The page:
Even the Home Secretary opposes the PM’s immigration plans – but they aren’t dead yet

News

posted on 22nd May 2019 by Peter Starkings

Today’s papers – as befits the day before an election – are not short on politics. The PM ’s speech went down about as well as the last one. Well-respected Labour, Tory and cross-bench Peers (including a member of the Global Future advisory board, Lord Cooper) are in the Guardian announcing they will vote Lib Dem. ConHome has come out for, well, not the Conservatives. The spectre of Nigel Farage winning the European elections for a second time in a row is being taken as a given; like a dull Premier League season the only interesting questions for the final day are lower down the table.

So – a lot going on. You would be forgiven for missing this report that Sajid Javid is to scrap plans that recommended EU migrants must earn £30k to work in Brexit Britain. Steve Hawkes in the Sun has news of a letter from the Home Secretary to the Migration Advisory Committee asking it to reconsider the central plank of the Government’s – more specifically Theresa May’s – post-Brext immigration plan: an effective ban on low-paid immigration.

The letter is not published in full so we’ll have to make do with the below from the report:

‘He instructs the Migration Advisory Committee (MAC) to consider allowing firms to pay the “going rate” for foreign recruits after Brexit – and to look at regional wage limits.

He also wants them to study exemptions for a range of professions, and whether “new entrants” or inexperienced workers can be paid less.

A source said: “Saj is basically telling the MAC to go away and do their work all over again. He knows Theresa is off and he’s cashing in.”

What are we to make of this? Well, it’s definitely a step in the right direction, but it’s not quite all it seems. As always in politics, the context is everything.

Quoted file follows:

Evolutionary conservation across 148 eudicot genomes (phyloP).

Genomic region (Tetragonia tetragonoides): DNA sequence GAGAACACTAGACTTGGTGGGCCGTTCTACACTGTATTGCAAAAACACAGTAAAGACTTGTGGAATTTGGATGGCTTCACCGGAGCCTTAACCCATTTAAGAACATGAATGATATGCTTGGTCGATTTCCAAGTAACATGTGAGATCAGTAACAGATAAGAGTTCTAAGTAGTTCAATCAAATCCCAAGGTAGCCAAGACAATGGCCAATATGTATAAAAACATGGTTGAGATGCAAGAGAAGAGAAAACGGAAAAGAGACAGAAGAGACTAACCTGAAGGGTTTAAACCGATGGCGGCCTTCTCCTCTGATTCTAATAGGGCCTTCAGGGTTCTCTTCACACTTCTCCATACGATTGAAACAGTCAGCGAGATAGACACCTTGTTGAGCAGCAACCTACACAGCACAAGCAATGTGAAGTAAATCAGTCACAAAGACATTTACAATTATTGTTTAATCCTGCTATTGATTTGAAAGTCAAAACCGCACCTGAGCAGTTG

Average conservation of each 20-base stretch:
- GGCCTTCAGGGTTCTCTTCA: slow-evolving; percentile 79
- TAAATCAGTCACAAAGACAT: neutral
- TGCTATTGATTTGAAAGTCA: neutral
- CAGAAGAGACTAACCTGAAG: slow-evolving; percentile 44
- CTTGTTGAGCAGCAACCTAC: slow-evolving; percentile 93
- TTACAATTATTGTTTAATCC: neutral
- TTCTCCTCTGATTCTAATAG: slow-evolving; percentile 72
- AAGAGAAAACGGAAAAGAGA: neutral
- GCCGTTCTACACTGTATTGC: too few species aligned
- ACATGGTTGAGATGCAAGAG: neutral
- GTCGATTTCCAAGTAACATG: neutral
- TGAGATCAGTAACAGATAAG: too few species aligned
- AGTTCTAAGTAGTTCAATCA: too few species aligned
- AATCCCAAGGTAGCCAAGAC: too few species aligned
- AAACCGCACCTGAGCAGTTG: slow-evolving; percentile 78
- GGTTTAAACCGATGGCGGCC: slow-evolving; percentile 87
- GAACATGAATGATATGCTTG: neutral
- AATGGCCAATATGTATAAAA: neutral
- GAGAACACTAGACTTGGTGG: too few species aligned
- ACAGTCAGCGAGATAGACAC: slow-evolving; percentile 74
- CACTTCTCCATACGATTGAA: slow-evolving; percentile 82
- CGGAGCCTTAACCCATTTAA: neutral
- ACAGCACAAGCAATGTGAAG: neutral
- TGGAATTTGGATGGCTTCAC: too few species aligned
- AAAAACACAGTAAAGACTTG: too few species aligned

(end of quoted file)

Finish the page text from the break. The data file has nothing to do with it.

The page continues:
To state the obvious, if May goes she won’t be in a position to implement her immigration plans – nor anything else. This is very significant in immigration policy in particular because, as was widely reported in December when the White Paper was published, the PM is believed to be just about the only person in cabinet who thinks the £30k threshold is a good idea. (As I’ve written before – it’s really not. The impact of a blunt £30k threshold on social care alone should be enough to rule it out.)

So it’s a good thing that the Home Secretary is making it clear that he is not a fan. But against the background of the looming vacancy in Number 10, it’s clear the Home Secretary is posturing. He’s signalling to business that he is their man: like them, he’s saying, he sees that the threshold won’t work.

To be clear, the Home Secretary directing the MAC away from the blunt policy favoured by May is a good thing in itself. But there is a new PM and very probably a new Home Secretary to come before Javid’s new plans – or any – see the light of day.

So Javid’s intervention is far from the end of the story. We now know that a prospective leadership candidate is not only opposed to the threshold but deems it politically useful to make those feelings known. That is most welcome. But other candidates to replace May have less encouraging track records. The ‘liberal’ group of Tories aiming to prevent a no-deal supporter becoming PM is not likely to push in the right direction on immigration: it’s coordinated by Amber Rudd, whose policies as Home Secretary were indistinguishable from May’s. And would-be leaders will try to cater to the anti-immigrant Tory membership. If the government’s damaging proposals are to be properly consigned to history, and the benefits of free movement to be preserved as far as possible, the campaign must go on.